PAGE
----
• 15. 8b. Factors of Production
    • The four factors of production have a financial return for their part in the production process:
    Factors of Production Land Rent Income Wages Interest Profit Enterprise Labor Capital
  • 16. 9. Specialization
    • What does specialization mean?
      • A business which concentrates on the production of a particular good or service or a small range of products.
        • Can you list some examples of specialization ?
          • Pizza Hut
          • Dominos
          • Chow Family
          • Burger King
          • KFC
    • At what levels does specialization occur?
      • Individual – in a job, doctor, teacher, lawyer
      • Departmental – marketing, finance, personnel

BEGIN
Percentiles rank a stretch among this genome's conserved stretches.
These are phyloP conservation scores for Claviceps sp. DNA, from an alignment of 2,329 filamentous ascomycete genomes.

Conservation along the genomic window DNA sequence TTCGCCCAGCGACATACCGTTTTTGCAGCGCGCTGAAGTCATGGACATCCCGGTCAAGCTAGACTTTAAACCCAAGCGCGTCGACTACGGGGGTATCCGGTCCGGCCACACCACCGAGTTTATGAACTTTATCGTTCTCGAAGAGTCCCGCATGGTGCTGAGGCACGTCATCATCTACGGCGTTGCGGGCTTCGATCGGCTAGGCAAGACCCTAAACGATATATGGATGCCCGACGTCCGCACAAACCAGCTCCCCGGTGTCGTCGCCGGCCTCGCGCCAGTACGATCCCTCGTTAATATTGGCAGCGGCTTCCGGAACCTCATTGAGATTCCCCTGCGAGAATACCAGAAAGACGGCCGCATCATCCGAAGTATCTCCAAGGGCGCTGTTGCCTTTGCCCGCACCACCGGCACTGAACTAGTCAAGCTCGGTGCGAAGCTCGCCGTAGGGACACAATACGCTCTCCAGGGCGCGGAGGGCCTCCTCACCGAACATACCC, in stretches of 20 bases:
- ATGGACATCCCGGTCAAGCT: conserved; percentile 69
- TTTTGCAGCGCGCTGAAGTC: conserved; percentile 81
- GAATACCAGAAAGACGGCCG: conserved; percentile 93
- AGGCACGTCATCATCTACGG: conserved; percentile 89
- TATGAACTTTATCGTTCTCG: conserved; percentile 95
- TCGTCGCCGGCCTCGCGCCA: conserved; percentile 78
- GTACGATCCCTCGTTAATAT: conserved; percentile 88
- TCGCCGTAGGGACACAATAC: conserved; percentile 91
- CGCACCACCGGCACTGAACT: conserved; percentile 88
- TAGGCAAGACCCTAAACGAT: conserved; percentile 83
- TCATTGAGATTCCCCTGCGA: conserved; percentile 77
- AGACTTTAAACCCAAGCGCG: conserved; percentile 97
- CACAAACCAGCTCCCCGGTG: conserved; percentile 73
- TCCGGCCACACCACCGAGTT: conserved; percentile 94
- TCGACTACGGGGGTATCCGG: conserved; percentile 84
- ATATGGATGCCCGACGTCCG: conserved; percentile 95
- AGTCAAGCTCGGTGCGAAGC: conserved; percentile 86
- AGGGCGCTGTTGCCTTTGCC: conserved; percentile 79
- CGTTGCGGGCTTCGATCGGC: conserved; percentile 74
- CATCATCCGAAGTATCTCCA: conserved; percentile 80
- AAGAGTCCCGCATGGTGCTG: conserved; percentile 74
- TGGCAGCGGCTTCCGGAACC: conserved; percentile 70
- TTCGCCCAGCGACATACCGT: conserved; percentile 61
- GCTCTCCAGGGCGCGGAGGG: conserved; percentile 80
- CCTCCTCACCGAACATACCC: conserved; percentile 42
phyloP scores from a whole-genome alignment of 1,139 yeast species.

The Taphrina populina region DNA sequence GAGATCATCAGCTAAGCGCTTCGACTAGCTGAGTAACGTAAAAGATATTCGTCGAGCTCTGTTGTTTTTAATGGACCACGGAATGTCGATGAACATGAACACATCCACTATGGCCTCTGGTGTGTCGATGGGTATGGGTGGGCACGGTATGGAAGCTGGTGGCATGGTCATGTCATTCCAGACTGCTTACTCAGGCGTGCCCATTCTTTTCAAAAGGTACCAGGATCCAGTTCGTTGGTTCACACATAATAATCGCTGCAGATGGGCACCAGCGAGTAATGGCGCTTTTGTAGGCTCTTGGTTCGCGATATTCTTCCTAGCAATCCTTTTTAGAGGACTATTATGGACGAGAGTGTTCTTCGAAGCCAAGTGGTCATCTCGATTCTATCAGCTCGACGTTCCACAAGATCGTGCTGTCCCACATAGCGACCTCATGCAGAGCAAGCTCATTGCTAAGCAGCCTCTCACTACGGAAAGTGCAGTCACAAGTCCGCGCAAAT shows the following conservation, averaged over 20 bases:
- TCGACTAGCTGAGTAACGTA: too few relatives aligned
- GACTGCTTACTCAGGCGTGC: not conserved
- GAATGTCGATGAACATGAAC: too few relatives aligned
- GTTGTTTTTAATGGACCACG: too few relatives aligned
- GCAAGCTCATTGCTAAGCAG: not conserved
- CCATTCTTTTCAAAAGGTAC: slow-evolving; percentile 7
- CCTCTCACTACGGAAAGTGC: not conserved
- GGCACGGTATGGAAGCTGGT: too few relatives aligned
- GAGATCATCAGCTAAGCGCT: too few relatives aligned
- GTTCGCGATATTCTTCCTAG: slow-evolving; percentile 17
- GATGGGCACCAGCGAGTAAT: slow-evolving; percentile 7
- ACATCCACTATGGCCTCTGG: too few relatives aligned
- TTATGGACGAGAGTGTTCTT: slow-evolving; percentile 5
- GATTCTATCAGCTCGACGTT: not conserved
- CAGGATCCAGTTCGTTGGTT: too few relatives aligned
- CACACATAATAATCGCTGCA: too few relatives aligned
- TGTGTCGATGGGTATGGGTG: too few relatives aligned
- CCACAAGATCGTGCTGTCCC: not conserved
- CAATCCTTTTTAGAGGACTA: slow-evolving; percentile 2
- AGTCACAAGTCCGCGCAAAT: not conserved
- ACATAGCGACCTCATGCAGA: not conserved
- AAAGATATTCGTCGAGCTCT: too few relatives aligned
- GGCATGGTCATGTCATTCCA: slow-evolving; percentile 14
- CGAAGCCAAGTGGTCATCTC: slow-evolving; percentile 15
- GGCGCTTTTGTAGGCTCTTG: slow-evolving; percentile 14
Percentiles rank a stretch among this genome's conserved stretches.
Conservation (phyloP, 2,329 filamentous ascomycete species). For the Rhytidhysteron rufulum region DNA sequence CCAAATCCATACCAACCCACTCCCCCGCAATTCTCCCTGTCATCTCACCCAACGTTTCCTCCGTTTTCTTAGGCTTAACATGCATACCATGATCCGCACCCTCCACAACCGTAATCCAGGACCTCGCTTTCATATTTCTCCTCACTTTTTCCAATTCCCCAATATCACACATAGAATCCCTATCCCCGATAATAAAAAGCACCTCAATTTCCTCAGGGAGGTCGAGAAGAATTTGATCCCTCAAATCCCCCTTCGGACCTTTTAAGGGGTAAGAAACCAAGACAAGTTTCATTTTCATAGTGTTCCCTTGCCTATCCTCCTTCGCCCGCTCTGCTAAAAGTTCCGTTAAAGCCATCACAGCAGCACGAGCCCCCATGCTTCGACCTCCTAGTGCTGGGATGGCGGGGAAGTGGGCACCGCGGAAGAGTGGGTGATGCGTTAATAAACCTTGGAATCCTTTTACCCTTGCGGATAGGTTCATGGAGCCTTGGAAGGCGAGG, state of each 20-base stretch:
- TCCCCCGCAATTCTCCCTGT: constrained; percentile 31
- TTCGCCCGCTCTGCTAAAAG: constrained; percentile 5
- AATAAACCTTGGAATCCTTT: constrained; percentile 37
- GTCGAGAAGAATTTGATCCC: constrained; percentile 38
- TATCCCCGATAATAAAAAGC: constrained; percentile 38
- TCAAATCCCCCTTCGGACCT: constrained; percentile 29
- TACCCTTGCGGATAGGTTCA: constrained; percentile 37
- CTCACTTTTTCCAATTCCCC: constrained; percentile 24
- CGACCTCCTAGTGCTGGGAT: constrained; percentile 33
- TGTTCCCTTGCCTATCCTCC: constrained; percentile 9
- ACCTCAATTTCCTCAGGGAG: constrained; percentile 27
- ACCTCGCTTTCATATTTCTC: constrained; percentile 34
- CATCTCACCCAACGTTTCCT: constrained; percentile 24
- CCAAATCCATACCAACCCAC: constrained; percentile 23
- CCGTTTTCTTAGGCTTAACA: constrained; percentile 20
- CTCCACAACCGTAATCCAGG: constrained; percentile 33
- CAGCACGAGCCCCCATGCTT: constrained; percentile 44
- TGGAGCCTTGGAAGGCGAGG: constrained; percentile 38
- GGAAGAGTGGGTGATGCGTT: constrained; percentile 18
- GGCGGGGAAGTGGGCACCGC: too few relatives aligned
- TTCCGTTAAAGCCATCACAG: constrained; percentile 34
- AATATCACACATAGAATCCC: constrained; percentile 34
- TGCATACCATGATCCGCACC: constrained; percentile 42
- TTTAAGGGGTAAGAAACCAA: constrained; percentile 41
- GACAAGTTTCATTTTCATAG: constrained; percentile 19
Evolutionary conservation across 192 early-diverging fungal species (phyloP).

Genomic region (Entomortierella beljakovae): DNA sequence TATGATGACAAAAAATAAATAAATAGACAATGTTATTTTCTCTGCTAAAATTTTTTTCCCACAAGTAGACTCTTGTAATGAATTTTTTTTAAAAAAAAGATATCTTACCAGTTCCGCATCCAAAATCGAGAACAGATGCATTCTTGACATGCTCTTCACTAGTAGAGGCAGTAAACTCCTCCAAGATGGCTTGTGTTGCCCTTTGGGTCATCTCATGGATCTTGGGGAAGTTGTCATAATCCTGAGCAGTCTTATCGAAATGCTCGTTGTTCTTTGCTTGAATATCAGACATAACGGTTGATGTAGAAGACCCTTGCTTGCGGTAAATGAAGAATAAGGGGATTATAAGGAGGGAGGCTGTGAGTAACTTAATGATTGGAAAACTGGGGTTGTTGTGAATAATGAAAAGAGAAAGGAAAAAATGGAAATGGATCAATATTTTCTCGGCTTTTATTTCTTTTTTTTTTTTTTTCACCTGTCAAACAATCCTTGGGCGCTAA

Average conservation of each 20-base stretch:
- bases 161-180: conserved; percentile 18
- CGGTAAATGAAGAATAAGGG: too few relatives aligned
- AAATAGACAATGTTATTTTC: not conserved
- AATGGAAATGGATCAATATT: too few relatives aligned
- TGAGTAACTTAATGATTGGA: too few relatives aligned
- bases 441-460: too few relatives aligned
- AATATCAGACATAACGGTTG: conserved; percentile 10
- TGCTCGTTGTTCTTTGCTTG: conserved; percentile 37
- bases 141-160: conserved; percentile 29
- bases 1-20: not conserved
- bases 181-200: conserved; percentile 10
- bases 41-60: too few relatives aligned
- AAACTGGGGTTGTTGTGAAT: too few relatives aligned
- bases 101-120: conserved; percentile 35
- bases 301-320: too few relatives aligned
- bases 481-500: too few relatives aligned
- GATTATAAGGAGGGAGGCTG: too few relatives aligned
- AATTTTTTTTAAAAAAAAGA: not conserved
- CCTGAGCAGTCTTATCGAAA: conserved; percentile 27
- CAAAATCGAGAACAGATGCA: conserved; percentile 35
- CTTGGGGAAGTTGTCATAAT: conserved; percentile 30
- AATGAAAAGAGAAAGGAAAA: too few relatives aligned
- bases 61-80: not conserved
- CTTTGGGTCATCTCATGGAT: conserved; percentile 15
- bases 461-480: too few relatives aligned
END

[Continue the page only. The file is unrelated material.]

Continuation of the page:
• Corporate – Dell (computers), Hilton (hotels)
      • Regional – Wall Street, New York (financial services)
      • National – Japan (electronics), Germany (cars), France (wines)
  • 17. 9b. Specialization
    • What does division of labor mean?
      • Refers to the specialization of people.
      • Defines different aspects of a job or task assigning different people to each part of the work.
    • Are there advantages to specialization?
      • Increased productivity – staff are more skilled at what they do.
      • Increased efficiency – better use of resources, less time wasted.
      • Standardization – same quality being produced.
      • High profit margins – customers may be prepared to pay a higher price for specialist goods.
  • 18. 9c. Specialization
    • What are the disadvantages to specialization?
      • Boredom – doing the same repetitive task.
      • Inflexibility – less flexible to adapt to different roles and responsibilities.
      • A lack of autonomy – a breakdown or delay in the process will cause problems for the entire business.
      • Capital cost – the purchase and maintenance of specialist machinery and equipment may be extremely expensive.